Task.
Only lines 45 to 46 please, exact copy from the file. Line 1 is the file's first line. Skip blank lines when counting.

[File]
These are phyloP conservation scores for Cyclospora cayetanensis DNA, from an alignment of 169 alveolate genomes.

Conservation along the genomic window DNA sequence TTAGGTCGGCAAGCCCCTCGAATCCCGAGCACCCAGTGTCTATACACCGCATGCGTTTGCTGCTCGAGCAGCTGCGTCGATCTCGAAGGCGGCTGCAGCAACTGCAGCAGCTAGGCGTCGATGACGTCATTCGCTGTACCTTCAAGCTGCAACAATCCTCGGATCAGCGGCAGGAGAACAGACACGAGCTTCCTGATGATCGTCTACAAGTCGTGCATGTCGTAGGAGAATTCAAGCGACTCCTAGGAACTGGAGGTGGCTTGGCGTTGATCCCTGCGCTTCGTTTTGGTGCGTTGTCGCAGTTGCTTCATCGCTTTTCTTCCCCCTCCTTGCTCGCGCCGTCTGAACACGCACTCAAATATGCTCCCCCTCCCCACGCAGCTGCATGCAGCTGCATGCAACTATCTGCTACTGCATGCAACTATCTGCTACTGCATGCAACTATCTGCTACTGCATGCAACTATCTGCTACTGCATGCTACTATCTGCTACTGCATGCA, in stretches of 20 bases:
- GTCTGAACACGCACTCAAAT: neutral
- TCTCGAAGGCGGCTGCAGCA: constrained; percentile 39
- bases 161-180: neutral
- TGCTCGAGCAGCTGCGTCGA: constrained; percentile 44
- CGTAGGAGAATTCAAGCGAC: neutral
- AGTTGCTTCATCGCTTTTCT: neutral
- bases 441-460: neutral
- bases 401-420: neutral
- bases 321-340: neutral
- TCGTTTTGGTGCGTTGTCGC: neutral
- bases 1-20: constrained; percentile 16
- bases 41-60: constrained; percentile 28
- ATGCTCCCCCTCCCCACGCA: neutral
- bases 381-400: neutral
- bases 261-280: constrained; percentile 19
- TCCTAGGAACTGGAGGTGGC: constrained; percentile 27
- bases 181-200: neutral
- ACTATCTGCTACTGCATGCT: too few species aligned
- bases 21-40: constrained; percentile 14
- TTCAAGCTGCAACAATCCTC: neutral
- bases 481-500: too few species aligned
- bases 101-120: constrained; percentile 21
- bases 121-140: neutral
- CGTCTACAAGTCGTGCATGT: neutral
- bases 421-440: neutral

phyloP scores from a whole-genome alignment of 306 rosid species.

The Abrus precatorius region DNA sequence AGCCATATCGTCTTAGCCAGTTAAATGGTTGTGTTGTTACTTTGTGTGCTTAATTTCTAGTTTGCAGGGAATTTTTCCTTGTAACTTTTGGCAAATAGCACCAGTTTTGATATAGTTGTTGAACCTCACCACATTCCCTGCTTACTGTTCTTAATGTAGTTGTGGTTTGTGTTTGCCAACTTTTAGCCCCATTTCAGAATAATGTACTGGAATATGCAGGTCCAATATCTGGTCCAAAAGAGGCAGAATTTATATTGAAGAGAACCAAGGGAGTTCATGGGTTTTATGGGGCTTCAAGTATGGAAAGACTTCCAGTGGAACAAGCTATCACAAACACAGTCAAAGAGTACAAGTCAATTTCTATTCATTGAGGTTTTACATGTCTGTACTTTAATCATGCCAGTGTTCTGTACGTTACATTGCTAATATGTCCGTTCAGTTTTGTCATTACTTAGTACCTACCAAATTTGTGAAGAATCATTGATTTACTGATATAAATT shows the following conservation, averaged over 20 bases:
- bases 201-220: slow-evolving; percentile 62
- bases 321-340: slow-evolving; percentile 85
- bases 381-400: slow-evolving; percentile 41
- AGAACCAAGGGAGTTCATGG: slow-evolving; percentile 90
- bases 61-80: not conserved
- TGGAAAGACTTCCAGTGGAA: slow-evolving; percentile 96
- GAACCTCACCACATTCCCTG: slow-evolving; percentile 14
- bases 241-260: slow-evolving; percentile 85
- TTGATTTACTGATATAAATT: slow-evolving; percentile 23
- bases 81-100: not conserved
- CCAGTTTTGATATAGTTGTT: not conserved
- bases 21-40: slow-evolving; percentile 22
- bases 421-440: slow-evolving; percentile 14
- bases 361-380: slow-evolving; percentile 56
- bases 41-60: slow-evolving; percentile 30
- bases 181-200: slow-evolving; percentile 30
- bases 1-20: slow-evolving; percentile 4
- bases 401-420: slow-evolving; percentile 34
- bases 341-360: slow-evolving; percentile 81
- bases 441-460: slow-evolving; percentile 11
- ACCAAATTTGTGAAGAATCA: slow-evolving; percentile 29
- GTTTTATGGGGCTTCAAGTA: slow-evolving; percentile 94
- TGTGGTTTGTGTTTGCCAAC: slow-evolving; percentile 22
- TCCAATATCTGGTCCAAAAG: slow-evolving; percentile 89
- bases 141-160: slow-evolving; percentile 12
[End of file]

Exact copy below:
- bases 181-200: slow-evolving; percentile 30
- bases 1-20: slow-evolving; percentile 4